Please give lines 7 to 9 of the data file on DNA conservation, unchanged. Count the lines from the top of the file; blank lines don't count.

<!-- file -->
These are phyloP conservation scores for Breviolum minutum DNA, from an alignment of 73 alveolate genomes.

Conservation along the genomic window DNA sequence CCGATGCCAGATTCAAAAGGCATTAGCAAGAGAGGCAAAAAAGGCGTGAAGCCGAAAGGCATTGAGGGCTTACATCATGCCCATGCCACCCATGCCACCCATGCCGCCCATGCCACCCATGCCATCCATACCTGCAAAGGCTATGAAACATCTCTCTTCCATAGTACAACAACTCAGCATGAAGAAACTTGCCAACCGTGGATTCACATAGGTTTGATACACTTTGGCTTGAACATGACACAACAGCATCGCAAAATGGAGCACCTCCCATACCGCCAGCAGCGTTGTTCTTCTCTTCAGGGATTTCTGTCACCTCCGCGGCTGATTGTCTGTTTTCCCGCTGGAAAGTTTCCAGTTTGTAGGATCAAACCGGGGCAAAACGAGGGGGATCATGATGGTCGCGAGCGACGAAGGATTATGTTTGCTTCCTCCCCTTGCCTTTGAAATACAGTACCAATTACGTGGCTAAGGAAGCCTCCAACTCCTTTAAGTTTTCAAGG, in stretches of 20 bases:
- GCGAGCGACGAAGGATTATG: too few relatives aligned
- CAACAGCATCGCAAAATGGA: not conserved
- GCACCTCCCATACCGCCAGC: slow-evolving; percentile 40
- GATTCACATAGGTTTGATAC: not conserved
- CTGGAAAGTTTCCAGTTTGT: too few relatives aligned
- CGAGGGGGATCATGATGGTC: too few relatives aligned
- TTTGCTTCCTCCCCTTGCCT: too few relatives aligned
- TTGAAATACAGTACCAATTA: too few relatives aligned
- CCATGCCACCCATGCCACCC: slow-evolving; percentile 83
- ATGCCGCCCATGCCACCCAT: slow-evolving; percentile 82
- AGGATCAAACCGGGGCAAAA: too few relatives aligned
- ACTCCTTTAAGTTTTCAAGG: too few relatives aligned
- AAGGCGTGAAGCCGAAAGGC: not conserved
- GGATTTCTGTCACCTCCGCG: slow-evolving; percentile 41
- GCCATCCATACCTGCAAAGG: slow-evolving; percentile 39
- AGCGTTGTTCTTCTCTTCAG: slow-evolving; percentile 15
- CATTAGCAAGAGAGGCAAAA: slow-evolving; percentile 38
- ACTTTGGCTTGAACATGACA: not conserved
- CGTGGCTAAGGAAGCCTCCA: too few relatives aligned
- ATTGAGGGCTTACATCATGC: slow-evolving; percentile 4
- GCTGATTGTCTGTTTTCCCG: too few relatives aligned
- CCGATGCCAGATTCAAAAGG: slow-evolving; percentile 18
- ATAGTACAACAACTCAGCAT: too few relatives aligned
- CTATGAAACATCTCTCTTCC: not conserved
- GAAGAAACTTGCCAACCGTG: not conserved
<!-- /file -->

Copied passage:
- CTGGAAAGTTTCCAGTTTGT: too few relatives aligned
- CGAGGGGGATCATGATGGTC: too few relatives aligned
- TTTGCTTCCTCCCCTTGCCT: too few relatives aligned